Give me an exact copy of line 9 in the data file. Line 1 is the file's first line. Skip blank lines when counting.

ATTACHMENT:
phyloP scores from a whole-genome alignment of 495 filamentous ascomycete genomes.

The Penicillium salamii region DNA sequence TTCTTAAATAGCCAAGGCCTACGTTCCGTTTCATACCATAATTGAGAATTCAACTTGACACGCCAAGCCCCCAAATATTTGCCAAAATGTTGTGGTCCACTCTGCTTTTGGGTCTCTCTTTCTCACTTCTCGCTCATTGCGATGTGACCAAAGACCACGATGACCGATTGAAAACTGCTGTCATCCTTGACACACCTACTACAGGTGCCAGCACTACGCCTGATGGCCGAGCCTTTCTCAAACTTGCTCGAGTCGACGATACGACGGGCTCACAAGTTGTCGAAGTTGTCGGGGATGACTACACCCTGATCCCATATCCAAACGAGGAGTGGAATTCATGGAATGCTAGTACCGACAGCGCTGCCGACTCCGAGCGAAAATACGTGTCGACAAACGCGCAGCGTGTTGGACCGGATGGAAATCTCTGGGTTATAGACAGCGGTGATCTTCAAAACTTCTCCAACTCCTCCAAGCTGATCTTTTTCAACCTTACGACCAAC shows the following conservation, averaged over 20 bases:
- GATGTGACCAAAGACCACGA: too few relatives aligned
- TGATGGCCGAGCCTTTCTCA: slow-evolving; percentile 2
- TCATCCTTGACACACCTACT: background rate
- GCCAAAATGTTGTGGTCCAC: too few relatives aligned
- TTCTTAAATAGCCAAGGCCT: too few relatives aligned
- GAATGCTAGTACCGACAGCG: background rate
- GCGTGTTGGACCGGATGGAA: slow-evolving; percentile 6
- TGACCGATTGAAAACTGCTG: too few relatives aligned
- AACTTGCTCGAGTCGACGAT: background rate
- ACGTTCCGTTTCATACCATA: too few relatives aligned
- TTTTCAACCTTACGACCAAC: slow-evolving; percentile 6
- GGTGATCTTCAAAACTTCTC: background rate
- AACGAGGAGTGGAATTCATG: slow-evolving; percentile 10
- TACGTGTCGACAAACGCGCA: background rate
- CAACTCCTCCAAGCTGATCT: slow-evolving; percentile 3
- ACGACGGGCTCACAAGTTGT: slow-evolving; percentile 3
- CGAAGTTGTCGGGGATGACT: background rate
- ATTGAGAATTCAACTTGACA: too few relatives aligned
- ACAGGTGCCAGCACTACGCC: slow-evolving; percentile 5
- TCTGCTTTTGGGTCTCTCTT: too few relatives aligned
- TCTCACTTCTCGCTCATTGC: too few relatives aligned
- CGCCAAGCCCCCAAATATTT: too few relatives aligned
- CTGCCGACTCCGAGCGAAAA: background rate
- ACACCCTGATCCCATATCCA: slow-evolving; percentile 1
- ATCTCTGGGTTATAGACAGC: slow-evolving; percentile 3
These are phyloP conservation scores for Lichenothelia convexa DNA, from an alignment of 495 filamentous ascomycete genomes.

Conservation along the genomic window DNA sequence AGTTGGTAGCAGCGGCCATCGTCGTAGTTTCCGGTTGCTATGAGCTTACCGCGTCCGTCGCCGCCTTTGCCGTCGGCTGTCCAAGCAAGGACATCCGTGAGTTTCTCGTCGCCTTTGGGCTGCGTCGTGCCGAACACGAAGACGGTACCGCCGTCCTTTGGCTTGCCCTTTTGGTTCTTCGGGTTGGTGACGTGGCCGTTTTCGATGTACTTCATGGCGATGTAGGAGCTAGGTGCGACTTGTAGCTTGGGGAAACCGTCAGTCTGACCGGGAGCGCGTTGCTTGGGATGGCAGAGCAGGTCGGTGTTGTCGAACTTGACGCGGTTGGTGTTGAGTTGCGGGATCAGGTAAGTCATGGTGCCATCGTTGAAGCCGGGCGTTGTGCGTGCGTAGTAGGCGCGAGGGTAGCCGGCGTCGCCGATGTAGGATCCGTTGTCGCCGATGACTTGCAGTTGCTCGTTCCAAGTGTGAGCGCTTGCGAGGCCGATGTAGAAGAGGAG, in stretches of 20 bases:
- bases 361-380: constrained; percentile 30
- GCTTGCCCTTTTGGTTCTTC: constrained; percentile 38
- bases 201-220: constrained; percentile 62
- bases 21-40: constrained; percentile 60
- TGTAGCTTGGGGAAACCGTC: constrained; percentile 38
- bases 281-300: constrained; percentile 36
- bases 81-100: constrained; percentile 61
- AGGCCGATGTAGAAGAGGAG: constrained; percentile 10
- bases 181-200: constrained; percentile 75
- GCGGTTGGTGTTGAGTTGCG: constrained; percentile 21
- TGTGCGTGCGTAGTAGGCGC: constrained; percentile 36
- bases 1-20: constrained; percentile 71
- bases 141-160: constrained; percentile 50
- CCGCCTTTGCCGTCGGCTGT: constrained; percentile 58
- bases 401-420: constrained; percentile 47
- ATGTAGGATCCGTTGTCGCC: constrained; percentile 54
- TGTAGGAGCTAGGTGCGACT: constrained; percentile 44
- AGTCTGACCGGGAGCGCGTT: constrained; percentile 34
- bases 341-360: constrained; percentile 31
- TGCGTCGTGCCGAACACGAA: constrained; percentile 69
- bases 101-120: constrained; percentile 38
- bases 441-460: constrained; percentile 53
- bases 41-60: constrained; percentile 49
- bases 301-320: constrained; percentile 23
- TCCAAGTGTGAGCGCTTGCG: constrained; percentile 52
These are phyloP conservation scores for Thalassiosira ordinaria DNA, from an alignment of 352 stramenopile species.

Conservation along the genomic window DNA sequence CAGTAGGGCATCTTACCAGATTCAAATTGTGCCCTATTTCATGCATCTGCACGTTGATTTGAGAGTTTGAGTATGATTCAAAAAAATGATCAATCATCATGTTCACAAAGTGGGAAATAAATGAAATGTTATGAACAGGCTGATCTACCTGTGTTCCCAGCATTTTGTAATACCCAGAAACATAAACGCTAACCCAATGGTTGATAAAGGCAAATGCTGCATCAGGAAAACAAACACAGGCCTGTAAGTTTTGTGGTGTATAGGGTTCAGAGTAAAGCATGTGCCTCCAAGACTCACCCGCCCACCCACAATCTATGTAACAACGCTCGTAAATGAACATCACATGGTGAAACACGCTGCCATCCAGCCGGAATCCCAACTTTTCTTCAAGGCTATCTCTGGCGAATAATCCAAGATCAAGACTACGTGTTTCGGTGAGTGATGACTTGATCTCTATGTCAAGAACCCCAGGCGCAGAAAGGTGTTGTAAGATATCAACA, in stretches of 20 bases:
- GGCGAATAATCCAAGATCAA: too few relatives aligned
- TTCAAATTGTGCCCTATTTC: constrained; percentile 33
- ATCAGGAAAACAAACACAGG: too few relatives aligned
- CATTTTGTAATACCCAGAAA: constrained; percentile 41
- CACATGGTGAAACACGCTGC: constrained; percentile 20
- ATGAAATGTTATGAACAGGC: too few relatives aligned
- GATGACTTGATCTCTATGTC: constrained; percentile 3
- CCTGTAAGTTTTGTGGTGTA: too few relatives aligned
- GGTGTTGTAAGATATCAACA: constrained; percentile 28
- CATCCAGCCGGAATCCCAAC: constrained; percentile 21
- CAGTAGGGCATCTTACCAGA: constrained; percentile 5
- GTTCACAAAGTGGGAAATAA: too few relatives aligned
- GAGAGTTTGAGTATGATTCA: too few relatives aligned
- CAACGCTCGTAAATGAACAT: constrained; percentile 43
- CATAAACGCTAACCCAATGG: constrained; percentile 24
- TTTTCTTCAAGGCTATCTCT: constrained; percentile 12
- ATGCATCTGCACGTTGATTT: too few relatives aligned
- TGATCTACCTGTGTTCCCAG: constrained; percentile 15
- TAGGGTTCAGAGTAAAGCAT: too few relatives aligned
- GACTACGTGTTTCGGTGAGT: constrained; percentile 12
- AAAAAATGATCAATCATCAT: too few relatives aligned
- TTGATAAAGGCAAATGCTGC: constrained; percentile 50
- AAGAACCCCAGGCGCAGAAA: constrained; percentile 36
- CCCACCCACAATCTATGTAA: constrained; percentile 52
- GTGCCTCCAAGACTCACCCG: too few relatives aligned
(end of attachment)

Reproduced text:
- GCGTGTTGGACCGGATGGAA: slow-evolving; percentile 6